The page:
Surprisingly, the ARC accepted the proposal in January, 1979, and it wasn’t long before the Alliance was recruiting and training field workers. Recruitment was not difficult. The project had already gathered widespread interest among people concerned with community change in the region, and some 60 people joined in to help. By the end of the project, the number had swelled to nearly 100. Many were members of existing groups or individuals interested in land issues. Others were students recruited from Appalachian Studies programs in local colleges, and several were college professors who wanted to apply their knowledge and skills to local problems. Some worked for salaries; others chose to volunteer their time, thus stretching the funds further in their states.
Because most of these field workers had never done any formal research, training was crucial. Before beginning the project, all participants came to the Highlander Center for a three-day workshop; there were periodic follow-up sessions in each state. Concrete skills like where to find data, how to fill in coding forms and how to conduct interviews were taught, but the sessions were also geared toward the study’s other goals of educating local leaders and linking local groups into a broader network to work together after the research stage.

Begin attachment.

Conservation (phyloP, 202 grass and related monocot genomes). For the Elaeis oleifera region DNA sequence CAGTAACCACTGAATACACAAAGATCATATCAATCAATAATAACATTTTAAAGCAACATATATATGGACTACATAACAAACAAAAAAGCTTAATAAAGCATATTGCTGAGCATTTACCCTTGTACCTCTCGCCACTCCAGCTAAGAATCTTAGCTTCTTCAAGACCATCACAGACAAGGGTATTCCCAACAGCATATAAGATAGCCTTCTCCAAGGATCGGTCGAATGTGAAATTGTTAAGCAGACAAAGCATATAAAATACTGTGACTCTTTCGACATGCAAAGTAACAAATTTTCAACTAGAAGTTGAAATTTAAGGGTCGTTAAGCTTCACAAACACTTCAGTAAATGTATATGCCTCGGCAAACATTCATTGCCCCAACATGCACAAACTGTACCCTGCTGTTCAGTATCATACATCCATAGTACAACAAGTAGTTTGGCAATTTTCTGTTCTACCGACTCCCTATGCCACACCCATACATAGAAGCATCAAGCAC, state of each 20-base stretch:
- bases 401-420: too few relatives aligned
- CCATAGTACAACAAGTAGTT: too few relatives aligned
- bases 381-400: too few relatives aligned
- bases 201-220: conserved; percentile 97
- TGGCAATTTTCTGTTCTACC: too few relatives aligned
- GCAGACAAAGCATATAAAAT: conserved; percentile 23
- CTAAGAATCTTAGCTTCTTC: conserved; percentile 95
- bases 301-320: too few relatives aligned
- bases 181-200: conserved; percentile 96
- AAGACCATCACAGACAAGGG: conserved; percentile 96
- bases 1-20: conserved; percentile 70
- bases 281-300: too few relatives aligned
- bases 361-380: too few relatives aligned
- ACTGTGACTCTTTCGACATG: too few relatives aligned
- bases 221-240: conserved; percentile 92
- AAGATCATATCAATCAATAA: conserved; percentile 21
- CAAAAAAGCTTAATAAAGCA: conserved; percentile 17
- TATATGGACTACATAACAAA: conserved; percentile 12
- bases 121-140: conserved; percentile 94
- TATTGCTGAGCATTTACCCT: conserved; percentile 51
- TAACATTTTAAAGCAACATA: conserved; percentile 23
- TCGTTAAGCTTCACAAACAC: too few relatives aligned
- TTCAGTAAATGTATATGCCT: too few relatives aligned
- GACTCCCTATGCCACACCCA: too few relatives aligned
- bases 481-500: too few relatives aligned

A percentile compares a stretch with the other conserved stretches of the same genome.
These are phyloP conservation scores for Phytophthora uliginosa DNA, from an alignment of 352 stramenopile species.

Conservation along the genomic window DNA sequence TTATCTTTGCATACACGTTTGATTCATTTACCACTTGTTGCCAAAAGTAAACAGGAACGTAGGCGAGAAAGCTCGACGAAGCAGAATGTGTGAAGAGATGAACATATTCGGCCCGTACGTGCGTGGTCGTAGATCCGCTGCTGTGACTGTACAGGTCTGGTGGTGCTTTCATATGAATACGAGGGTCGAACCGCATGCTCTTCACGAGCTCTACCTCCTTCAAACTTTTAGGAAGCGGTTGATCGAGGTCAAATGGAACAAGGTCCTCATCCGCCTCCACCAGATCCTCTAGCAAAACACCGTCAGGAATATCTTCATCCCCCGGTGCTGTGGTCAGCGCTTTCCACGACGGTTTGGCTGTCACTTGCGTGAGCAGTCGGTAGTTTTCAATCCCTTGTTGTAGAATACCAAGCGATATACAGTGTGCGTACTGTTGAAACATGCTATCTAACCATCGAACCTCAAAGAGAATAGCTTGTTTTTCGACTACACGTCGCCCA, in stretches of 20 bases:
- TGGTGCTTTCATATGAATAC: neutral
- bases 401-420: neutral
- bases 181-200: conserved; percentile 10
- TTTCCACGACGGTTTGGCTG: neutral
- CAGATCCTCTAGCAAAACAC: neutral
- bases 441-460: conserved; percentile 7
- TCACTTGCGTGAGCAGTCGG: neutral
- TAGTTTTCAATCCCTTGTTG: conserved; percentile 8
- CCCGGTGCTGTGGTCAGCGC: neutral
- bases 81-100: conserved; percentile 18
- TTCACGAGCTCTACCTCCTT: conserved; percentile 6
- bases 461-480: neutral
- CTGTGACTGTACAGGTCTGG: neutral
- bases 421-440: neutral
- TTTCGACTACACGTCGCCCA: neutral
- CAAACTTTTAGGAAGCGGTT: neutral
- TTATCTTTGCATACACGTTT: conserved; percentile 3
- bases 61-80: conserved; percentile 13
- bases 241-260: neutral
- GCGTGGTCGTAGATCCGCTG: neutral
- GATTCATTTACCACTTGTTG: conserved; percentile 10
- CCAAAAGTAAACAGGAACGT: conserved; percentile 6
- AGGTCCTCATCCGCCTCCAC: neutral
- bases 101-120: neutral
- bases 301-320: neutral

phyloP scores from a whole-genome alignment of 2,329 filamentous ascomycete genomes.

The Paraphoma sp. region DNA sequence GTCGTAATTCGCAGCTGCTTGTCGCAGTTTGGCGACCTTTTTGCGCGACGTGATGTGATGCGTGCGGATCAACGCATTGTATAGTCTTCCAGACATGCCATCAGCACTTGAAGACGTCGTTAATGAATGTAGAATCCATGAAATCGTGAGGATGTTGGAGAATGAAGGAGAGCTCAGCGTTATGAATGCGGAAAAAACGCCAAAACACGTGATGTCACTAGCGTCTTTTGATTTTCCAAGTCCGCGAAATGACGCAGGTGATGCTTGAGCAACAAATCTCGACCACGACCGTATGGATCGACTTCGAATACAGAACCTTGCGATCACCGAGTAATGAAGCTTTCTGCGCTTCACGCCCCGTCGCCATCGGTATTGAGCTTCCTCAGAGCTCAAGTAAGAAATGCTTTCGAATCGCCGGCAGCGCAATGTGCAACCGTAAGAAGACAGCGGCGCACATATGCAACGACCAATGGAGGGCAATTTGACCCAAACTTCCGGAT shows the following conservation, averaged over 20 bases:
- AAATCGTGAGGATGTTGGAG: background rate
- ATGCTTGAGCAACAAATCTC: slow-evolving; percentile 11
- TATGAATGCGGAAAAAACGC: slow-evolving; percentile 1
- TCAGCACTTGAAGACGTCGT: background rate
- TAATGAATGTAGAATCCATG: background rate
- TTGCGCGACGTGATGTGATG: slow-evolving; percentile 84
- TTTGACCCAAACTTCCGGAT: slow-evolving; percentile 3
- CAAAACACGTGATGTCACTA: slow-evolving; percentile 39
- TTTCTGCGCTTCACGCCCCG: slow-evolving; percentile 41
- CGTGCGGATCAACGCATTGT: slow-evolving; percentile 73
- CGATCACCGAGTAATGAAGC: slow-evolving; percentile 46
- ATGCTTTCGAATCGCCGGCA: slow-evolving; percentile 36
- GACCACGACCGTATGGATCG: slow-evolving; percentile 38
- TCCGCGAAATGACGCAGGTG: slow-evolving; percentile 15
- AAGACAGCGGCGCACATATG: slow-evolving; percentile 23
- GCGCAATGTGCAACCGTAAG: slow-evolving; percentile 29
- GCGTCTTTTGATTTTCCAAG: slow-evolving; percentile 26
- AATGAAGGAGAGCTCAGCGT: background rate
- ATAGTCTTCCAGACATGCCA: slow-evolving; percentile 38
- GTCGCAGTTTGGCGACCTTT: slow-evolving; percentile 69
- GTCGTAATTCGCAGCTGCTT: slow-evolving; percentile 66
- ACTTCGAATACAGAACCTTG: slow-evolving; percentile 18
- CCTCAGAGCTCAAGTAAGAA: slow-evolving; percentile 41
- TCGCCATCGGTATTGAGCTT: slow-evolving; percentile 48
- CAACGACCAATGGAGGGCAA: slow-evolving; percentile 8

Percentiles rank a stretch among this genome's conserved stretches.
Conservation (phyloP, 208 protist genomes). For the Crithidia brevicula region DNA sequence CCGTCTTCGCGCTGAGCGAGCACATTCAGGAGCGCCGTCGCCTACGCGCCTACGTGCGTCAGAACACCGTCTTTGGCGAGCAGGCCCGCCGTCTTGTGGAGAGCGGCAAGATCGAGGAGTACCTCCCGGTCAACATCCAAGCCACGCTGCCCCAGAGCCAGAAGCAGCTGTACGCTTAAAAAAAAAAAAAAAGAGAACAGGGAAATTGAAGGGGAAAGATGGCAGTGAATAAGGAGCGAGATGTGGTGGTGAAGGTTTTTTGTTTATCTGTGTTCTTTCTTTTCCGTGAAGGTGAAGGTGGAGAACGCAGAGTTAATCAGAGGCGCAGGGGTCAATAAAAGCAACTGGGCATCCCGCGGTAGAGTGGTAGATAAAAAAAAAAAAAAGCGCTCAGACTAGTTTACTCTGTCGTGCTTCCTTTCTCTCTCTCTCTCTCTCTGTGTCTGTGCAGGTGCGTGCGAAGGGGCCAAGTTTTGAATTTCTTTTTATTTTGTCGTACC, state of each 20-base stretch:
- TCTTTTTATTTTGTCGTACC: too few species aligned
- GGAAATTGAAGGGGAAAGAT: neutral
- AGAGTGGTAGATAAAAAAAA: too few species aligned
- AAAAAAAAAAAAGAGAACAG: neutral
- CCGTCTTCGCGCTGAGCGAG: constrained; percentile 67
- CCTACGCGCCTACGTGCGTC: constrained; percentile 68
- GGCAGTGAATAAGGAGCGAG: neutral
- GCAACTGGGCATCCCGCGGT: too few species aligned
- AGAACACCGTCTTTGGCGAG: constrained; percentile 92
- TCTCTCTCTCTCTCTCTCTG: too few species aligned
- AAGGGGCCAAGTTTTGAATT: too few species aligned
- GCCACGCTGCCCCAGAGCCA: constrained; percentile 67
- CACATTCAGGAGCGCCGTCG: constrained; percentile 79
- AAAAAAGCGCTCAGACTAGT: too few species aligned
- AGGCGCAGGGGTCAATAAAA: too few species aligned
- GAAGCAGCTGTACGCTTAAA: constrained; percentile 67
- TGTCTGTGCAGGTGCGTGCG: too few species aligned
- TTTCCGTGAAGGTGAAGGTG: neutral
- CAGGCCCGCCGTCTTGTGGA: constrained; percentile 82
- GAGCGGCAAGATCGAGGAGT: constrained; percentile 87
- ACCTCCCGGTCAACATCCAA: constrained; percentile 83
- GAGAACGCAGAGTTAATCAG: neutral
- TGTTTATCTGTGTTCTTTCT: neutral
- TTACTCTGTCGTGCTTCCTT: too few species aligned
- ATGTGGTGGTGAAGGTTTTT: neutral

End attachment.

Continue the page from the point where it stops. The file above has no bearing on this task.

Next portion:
By September, 1979, much of the field work was done, and the workers who had only four months before come for training returned to Highlander to report on their findings. It was soon clear that tremendous amounts of information had been uncovered. And, as they shared findings with one another, the researchers made connections between a wide range of community problems, began to see regional patterns and saw themselves as people faci.ng common issues.